Countries are getting called, and labs are getting called by companies saying, 'We'll give you our test for free, just test with it.' But without knowing the actual performance, it is a risk to put those into place for patients.

We just closed our immunoassay EOI, so our rapid diagnostic tests, and we got close to 100 submissions, which is an enormous pipeline of tests. We could not evaluate all of those simultaneously, so we are prioritizing which ones will get first evaluations partly based on their global availability, their supply chain, and their manufacturing commitments, as well as being able to supply to the entire world, specifically low- and middle-income countries, not necessarily just to certain countries. 

What is FIND's role in global commercial diagnostics development, generally?

We operate very independently from individual companies. We are going to evaluate diagnostics that companies have agreed and committed to being able to make globally available.

There are some discussions that some US-based companies will only manufacture and supply [COVID-19 tests] into the US. If that is the case, then we likely would not prioritize evaluating them, because the US should be able to manage that on their own.

We're really meant to be supporting the [LMICs] and the countries that have difficulty accessing reagents, platforms, and data on their own. That is where we are going to aggregate that data and do the independent evaluations to inform countries on what to procure. We are working with the World Health Organization to make sure that the data we aggregate and develop becomes available to them as they try to decide who to list on their emergency-use listings. We are also working to try to help inform national governments and The Global Fund on the different performances of tests so that they know which ones to prioritize for procurement.

That is our main goal and main role in terms of manufacturers, to supply those data.

FIND is tracking the pipeline of projects for COVID-19 diagnostics – how many people are working on curating this burgeoning list, and how are you managing to stay on top of it?

The pipeline tracker and the list we are curating, we are doing with an extremely small team. FIND as a whole isn't very big, and we have a small subset of our team that has been freed up to do work on COVID-19. It is quite a bit of information, but we're trying to standardize how we collect the information so it is easier for us then to group and present things in a reproducible way.

We interviewed an emerging infectious diseases researcher in Hong Kong, Leo Poon, who developed one of the first SARS-CoV-2 assays. He noted that during the H1N1 pandemic he got emails about a molecular diagnostic product being commercially available the day after the pathogen's sequence was decoded, and he emphasized it is basically impossible to make and validate a test that quickly. How can users even know whether a test is validated or if it is only in the proof-of-principle stage and maybe not even a good test?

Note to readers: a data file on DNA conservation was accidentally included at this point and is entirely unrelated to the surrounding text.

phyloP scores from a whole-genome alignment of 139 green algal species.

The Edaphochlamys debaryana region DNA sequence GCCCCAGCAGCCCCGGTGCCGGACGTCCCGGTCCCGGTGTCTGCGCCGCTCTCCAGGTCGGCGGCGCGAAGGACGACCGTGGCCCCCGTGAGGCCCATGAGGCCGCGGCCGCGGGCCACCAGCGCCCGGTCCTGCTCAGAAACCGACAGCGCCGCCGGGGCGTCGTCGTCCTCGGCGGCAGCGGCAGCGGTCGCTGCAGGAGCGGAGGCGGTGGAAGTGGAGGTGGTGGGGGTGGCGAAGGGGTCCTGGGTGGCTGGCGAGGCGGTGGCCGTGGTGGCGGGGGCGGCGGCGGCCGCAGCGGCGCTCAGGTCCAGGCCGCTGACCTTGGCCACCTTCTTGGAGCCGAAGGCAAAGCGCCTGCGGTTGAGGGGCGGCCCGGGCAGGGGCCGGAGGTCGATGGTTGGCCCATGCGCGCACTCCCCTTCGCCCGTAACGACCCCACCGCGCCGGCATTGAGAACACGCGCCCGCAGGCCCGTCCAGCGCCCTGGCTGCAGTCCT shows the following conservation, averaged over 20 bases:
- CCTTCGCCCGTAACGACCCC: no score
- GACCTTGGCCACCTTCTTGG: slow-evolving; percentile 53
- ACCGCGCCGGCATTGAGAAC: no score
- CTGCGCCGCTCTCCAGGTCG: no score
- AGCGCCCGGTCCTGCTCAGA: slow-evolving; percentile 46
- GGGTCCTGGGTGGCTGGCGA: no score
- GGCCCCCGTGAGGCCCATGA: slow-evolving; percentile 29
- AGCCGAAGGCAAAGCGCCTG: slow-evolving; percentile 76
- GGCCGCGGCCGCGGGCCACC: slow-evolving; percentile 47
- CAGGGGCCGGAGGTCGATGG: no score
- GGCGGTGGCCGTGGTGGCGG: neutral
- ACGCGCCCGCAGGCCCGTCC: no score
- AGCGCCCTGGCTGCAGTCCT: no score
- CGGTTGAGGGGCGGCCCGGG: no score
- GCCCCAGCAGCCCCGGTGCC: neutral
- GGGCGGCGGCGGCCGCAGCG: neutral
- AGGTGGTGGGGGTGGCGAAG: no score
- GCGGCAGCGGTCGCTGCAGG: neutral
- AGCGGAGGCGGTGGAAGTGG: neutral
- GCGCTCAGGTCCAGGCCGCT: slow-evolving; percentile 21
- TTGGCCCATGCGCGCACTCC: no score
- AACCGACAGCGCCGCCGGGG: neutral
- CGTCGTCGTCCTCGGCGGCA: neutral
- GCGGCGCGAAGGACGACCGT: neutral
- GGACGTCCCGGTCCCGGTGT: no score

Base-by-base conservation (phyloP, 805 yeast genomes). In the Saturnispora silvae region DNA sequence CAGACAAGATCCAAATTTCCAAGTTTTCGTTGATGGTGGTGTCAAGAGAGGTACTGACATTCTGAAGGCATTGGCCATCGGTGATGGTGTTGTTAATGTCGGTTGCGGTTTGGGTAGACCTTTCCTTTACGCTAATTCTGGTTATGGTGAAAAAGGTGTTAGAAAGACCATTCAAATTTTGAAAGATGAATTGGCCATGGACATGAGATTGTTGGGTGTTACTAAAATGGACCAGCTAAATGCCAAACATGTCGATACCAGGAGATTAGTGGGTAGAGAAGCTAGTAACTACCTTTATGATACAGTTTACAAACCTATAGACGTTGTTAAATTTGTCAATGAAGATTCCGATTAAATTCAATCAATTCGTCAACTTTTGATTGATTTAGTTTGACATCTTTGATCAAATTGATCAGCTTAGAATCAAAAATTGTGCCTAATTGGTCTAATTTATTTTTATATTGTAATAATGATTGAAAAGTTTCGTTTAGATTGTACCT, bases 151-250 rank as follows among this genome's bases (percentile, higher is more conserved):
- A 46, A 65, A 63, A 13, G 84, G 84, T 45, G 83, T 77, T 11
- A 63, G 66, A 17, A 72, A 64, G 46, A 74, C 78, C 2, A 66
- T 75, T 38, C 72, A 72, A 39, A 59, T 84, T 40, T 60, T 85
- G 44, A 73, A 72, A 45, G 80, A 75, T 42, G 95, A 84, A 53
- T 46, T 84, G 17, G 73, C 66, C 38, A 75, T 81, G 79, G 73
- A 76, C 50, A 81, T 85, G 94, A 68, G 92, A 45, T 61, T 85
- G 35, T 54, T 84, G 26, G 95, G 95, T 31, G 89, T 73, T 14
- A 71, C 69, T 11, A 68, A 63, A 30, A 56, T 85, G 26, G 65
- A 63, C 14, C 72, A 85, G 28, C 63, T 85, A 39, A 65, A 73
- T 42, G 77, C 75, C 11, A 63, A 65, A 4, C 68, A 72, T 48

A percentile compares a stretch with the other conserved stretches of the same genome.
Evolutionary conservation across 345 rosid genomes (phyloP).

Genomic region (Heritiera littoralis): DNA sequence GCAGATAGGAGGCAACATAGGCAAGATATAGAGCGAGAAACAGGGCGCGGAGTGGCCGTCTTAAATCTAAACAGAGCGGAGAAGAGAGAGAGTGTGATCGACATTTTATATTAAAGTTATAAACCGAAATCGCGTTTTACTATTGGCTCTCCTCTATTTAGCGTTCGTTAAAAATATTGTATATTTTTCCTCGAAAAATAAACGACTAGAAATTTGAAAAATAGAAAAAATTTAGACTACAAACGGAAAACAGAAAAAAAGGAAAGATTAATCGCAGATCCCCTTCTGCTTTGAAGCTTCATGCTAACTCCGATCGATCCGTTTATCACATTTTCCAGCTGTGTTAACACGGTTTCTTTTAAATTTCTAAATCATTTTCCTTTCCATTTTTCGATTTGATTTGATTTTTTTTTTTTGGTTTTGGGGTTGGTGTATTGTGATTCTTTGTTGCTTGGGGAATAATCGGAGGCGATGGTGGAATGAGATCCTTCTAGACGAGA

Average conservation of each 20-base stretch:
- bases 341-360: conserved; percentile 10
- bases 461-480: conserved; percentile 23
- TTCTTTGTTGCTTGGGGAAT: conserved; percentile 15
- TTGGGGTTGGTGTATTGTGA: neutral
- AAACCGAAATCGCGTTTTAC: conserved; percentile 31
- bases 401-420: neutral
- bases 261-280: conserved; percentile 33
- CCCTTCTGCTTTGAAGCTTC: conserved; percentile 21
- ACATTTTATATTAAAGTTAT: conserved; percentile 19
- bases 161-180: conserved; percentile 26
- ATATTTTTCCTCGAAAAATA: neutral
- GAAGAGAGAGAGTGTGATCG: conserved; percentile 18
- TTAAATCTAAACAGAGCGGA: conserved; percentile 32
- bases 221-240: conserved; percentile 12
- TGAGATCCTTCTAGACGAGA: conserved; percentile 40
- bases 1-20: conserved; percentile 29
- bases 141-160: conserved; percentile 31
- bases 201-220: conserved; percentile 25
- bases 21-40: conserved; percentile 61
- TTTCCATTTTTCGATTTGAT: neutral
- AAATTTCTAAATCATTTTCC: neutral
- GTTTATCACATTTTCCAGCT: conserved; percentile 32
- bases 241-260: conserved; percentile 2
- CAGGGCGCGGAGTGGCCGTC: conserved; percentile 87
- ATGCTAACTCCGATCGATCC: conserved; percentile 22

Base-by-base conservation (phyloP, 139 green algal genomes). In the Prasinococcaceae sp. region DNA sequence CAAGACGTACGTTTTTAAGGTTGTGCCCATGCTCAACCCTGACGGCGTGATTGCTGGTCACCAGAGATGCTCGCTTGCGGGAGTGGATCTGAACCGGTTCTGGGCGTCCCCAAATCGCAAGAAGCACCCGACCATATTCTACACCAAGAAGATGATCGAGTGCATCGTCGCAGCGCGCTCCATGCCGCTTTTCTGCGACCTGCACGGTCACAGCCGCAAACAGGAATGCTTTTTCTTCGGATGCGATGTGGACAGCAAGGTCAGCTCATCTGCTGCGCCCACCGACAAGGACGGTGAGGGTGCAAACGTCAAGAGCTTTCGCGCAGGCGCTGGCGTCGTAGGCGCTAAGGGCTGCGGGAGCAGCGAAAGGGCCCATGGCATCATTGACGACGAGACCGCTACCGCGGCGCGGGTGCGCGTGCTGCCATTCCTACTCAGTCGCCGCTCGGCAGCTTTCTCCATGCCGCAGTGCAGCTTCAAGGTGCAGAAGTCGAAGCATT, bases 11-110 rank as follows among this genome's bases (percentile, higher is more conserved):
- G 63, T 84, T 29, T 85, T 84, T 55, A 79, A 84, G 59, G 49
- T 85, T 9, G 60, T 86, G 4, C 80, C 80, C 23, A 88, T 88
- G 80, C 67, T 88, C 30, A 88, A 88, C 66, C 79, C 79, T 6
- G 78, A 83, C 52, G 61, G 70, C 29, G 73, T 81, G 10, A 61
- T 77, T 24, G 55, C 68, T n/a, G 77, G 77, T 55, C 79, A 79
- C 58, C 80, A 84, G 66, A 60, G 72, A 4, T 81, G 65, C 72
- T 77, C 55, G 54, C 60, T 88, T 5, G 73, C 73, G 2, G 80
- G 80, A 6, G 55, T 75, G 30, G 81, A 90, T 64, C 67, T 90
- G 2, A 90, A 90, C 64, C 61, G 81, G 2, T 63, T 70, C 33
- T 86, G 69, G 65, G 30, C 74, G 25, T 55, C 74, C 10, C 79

That is the million dollar question. On our pipeline, we've asked for only commercially available products. That means they have gone to essentially a " design lock" stage, their test is not going through development, and they are not working at the bench making changes every day. It's settled, and they've got what we call "instructions for use." If you call them today and say, "I want to buy the kit," they would have a product number, and instructions, and they would be able to ship you that product.

There are lots of other companies that are still developing brand-new technologies and they are exciting. But the problem is that they are still in development, so they are not going to be ready for quite some time. The ability to manufacture with quality control, and at scale, doesn't happen overnight. That takes a company that has quite a bit of experience. While we are very supportive of all the research and development that is going on, we feel that it is too far out for us to focus on in terms of trying to address the global need today.

There was an announcement a few days ago that Spain will procure 640,000 15-minute tests, but the manufacturer was not disclosed. Are you aware of any commercially available rapid tests that are can be produced at that volume that are reliable enough for anyone to invest in such a large volume?

Well, those are two different questions: "Are they available at that volume," and then, "Are they reliable."

In our pipeline there is a list of immunoassays, and there are 34 manufacturers that make 15- to 30-minute rapid strip tests. The question is, what is their manufacturing capacity, and do we know whether or not they work?

Manufacturing capacities are something we are trying to assess now, but we have heard from several of the manufacturers in Asia that they have quite a substantial manufacturing capacity; 250,000 per day is possible, so an order for 640,000 is high. I am a little bit surprised, but it is not out of this realm. Also, we don't know how long it will take — just because they are ordering it, they may not get all that in one shipment tomorrow, it may be that they get 100,000 tests each week for the next six weeks.